20th November marked Transgender Day of Remembrance, an annual memorialisation of those who lost their lives as a result of transphobic violence in the last year. A vigil was held in London, among many other cities, where the trans community and their allies paused to remember Paola, who was stabbed to death in Brazil; Mafe, who was tortured and shot in Colombia; Yadira, who was strangled in Mexico; Bianca, who was stabbed over 20 times in the Netherlands; Kenne, who was drowned in the USA; and another 320 trans people who were killed in 2017 alone. The people most targeted are trans feminine people of colour, who are likely to be subject to multiple different layers of oppression.

Exclusion, discrimination, and lack of representation put transgender and gender-variant people at risk every day, particularly trans youth.

A recent Stonewall survey shows that nearly 1 in 10 trans pupils have received death threats at school, while 84% say they have self-harmed and 45% have tried to take their own lives.

What I can tell you about the situation at Imperial is that this year I have already received reports of transphobic incidents, all of which I have taken very seriously and acted on, and of staff being unable to support trans students and address them using their preferred pronouns.

Just last year, a non-binary student was reportedly grabbed by the arms in an attempt to forcefully eject them from the women’s restroom of the Reynolds Bar. Additionally, students who belong to more than one minority group are those who are marginalised the most in the Imperial community, as highlighted in the gender equality report commissioned by College and released last year.

It’s ever so important that we do not just memorialise the people we’ve already lost and feel sad for those who face oppression on a daily basis. We should be striving to prevent more losses and to help trans people thrive, starting by educating ourselves. And by ‘educating ourselves’ I mean you have to do the work. In fact, placing the responsibility to educate on trans people is nothing more than wilful ignorance.

It’s fundamental to learn how to use pronouns correctly and find ways to avoid making assumptions about someone’s gender identity based on their gender expression. Step two is to start listening. Listen to transgender and gender-variant people and trust what they say about the challenges they have to face every day. Do not feel entitled to ask personal questions, but listen when trans people have something to say to you. Once you have an understanding of what issues are facing the trans community, speaking up on their behalf, challenging transphobic language or behaviour, and supporting campaigns for equality are all wonderful things to do as an ally.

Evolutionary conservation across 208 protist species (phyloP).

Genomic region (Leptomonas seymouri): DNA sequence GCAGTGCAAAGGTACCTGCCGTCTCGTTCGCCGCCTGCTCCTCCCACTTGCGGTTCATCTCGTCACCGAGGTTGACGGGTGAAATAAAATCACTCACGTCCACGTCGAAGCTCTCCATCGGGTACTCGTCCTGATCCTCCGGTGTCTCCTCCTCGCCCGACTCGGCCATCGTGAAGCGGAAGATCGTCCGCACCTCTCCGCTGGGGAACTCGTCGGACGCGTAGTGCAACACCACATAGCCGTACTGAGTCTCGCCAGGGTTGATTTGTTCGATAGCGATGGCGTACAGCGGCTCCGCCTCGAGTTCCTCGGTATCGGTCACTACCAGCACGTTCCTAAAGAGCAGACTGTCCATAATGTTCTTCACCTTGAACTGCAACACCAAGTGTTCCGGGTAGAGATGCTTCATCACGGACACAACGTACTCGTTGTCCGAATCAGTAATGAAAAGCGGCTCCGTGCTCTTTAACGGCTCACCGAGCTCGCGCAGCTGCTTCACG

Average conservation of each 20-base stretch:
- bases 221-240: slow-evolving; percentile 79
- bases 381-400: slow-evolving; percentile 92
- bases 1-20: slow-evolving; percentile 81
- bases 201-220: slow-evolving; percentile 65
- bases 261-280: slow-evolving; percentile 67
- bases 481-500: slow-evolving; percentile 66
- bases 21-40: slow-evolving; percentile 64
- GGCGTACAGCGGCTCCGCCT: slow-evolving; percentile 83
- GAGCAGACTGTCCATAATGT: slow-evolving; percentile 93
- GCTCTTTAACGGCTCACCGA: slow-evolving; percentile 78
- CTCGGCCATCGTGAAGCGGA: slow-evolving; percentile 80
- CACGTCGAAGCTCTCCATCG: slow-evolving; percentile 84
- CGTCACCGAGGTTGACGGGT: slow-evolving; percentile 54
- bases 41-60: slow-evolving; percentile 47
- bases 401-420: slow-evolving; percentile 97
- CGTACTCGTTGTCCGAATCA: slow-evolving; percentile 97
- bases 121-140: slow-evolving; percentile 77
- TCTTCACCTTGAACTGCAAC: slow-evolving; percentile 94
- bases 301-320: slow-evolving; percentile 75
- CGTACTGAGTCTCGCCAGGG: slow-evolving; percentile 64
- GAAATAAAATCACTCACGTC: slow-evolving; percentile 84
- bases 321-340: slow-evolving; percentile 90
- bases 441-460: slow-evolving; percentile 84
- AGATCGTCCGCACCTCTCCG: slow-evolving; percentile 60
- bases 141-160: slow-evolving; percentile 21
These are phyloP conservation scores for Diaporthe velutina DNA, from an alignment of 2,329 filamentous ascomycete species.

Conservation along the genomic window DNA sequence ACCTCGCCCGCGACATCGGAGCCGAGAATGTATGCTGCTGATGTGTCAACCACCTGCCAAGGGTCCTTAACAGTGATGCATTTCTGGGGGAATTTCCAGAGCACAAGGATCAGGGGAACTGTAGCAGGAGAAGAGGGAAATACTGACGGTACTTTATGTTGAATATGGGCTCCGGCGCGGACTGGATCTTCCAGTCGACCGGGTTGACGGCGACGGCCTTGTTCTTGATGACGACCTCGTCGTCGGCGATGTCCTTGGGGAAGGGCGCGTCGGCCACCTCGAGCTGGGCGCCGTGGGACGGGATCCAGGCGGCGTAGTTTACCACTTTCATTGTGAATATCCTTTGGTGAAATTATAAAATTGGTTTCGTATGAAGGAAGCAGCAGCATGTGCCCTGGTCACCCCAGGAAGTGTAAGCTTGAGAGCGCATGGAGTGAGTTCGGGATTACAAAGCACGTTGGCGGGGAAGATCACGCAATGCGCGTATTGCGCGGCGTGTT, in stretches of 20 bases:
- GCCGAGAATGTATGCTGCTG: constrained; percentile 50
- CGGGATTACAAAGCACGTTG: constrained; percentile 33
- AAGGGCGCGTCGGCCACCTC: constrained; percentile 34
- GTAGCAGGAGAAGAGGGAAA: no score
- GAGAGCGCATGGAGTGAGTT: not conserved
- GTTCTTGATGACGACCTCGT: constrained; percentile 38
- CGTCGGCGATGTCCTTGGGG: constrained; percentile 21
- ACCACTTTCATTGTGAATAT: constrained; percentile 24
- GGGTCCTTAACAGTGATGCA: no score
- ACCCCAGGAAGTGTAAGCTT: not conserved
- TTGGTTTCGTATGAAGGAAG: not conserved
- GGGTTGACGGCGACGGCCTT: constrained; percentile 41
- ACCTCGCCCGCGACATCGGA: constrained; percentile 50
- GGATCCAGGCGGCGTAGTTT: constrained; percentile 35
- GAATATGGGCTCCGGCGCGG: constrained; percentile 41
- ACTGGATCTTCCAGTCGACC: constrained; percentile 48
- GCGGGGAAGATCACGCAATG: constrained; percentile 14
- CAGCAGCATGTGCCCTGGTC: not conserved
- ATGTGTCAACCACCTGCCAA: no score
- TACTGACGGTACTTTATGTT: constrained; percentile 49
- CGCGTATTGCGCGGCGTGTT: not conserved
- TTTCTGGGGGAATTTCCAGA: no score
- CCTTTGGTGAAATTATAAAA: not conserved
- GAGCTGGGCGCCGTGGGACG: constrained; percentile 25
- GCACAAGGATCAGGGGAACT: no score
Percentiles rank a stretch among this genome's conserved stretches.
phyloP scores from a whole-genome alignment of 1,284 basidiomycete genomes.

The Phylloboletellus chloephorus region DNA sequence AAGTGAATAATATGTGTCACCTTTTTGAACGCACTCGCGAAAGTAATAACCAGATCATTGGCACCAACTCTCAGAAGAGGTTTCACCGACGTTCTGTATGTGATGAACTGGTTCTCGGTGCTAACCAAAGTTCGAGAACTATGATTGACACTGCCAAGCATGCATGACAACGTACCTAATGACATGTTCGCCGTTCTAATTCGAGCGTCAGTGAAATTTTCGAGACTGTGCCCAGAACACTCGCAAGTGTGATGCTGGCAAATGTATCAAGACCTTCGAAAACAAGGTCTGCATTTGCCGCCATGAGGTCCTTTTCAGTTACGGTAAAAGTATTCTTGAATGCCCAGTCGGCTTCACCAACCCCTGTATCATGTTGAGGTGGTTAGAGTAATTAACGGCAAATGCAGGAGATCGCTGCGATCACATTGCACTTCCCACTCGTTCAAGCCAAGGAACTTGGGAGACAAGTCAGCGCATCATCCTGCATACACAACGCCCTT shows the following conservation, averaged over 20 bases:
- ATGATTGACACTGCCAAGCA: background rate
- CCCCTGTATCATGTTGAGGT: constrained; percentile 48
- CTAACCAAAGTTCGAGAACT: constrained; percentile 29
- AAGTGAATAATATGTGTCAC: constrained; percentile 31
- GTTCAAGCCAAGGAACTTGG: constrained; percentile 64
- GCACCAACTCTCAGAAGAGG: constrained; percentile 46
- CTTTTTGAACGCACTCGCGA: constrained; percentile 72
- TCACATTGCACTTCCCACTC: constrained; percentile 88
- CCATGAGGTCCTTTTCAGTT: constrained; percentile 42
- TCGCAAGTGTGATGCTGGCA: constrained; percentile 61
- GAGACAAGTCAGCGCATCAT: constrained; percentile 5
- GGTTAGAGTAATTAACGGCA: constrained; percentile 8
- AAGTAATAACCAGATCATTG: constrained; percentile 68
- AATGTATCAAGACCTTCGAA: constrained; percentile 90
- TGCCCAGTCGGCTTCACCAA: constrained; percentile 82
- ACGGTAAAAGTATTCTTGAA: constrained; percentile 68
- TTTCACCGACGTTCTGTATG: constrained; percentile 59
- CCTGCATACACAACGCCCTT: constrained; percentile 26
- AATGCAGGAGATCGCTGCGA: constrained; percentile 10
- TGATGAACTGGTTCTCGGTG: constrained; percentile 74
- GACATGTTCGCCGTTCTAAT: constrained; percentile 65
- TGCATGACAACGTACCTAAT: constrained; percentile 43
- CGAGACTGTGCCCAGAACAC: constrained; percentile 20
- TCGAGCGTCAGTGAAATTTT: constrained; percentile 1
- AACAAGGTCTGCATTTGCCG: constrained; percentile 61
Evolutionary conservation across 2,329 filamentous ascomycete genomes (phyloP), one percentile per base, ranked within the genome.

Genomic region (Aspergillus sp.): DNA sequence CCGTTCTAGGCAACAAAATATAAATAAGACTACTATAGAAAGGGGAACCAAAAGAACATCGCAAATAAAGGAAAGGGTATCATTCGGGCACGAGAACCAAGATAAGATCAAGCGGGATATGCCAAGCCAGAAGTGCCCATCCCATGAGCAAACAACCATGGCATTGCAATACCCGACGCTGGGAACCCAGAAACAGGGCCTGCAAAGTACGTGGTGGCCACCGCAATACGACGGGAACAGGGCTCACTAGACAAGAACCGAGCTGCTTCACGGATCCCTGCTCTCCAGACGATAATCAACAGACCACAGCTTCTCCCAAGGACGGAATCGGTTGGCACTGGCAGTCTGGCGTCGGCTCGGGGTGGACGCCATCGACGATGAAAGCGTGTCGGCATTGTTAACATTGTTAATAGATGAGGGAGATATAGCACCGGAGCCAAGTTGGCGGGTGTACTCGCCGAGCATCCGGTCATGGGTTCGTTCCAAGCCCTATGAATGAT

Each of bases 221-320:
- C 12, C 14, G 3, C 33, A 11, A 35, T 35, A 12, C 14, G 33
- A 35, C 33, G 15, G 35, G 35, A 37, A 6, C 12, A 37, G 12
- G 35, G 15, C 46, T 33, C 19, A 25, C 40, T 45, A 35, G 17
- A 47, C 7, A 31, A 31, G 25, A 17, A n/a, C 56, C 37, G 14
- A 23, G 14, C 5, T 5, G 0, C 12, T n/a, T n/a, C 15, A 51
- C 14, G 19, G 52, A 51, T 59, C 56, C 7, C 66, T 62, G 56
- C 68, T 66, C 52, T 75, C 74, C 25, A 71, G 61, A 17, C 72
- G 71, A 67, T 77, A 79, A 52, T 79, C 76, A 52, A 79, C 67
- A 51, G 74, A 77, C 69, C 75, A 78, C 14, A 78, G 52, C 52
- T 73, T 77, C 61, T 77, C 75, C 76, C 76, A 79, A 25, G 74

However, no matter how good an ally you become, we all have a responsibility to keep unlearning what we have been taught for years, we have to keep dismantling the oppression we have internalised.

Today is a good day to start a continuing action that has the potential to save lives all around you.


Transgender: umbrella term used to describe people whose gender identity differs from the sex they were assigned at birth.

Cisgender: a term used to describe people whose gender identity matches the sex that they were assigned at birth.

Non-binary: also genderqueer, is a catch-all category for gender identities that are not exclusively masculine or feminine — identities which are outside the gender binary. Gender variant: also gender nonconforming, is used to describe an individual whose gender expression does not match masculine and feminine gender norms.

Transphobia: a range of negative attitudes, feelings or actions towards transgender, including non-binary, or gender-variant people.